8. 8. 8<br />Who Seeks? Theory 3<br />Sense-Making Hypothesis:<br />“. . . [a] patron [who] is seen as being locked in a situation unable to move further because of some kind of gap in his knowledge.”<br />Steen Ammentorp and Marianne Hummelshøj, “Ask a Librarian: Web-Based Reference Question Services: A Model for Development.”<br />Brenda Dervin<br />
  9. 9. 9<br />How Do They Seek? Theory 1<br />Belkin’s ASK:<br />“. . . users performing some activityfeel that they have a knowledge gap that cannot be filled directly, and consequently they engage into an information seeking process. . .”<br />Brajnik, Giorgio “Information Seeking as Explorative Learning.” Retrieved Sept. 7th, 2003.<br />Giorgio BrajnikAssistant Professor in Computer Science, University of Udine, Italy<br />
  10. 10. 10<br />How Do They Seek? Theory 2<br />Kuhlthau’s ISP:<br />“The critical component of the ISP is the person’s own formulation of a focus that involves gaining a personal perspective of the topic or subject while using a variety of sources of information. In other words, users are constructing their own understandings through inquiry.”<br />Carol Kuhlthau, “Research Interests.” Last Updated May 2011. Retrieved June 10, 2011.<br /><br />
  11. 11. 11<br />How Do They Seek? Theory 3<br />Dervin’s Sense-Making:<br />“ . . . the patron is seen as being locked in a situation unable to move further because of some kind of gap in his knowledge. However the patron tries to bridge this gap by asking questions and using the answers to closing the gap, making new sense. As Belkin, Dervin sees the nature of the information need as something situational changing as the patrons tries to bridge the gap.”<br />Ammentorp and Hummelshøj, “Ask a Librarian: Web-Based Reference Question Services: A Model for Development.”<br />
  12. 12. 12<br />Who, How, Why?<br />“person-in-context”<br />“active search for information”<br />“stress/coping model”<br />Wilson, Tom and Christina Walsh. “A revised general model of information behaviour” ch. 7 of “Information Behaviour: An Inter-Disciplinary Perspective.” British Library Research and Innovation Report 10. A report to the British Library Research & Innovation Centre on a review of the literature.Retrieved Sept. 8th, 2003.<br />Professor Tom Wilson<br />Biography<br />Research<br />Cats<br />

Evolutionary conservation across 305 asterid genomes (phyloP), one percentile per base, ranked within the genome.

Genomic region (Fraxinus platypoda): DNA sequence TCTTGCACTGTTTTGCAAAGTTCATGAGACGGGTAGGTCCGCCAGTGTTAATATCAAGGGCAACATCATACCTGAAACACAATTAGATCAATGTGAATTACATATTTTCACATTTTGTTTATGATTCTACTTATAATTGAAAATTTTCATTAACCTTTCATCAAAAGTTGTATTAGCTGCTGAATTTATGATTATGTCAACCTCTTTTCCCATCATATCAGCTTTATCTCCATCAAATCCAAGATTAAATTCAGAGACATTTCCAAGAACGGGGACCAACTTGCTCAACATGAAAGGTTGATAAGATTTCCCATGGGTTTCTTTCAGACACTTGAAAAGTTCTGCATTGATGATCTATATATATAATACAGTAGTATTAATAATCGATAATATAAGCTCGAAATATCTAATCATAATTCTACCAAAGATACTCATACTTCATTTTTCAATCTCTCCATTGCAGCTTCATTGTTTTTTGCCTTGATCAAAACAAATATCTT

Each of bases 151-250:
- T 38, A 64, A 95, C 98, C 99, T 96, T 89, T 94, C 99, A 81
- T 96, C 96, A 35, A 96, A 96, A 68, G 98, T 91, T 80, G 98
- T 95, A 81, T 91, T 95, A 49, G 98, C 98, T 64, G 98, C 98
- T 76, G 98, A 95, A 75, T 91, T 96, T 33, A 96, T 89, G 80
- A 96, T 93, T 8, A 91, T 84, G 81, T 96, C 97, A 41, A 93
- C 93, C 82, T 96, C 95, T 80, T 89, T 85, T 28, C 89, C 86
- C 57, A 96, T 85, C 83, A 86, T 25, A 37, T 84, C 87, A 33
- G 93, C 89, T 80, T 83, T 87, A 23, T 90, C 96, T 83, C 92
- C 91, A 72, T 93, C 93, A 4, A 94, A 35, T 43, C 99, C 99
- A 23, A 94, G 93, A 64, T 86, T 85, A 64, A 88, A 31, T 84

13. 13. 13<br />Another Why to Consider<br />Self-Generated or Imposed?<br />internally motivated by personal context <br />OR<br />thought up by one person then given to someone else to resolve <br />Gross, Melissa. “Imposed information seeking in public libraries and school library media centers: a common behaviour?” Information Research 6.2 (January 2001). Retrieved Sept. 8th, 2003.<br />
  14. 14. 14<br />Process of Searching<br />Kulthau’s ISP:<br />Carol C. Kuhlthau, JannicaHeinström and Ross J. Todd, “The ‘information search process’ revisited: is the model still useful?” Information Researchvol. 13 no. 4, December, 2008. <br />
  15. 15. 15<br />Information Literacy<br />information literacy (IL) <br />Skill in finding the information one needs, including an understanding of how libraries are organized, familiarity with the resources they provide (including information formats and automatedsearch tools), and knowledge of commonly used research techniques. More<br />ODLIS<br />
  16. 16. 16<br />What is Information Literacy? <br />
  17. 17. QUILT’s definition<br />17<br />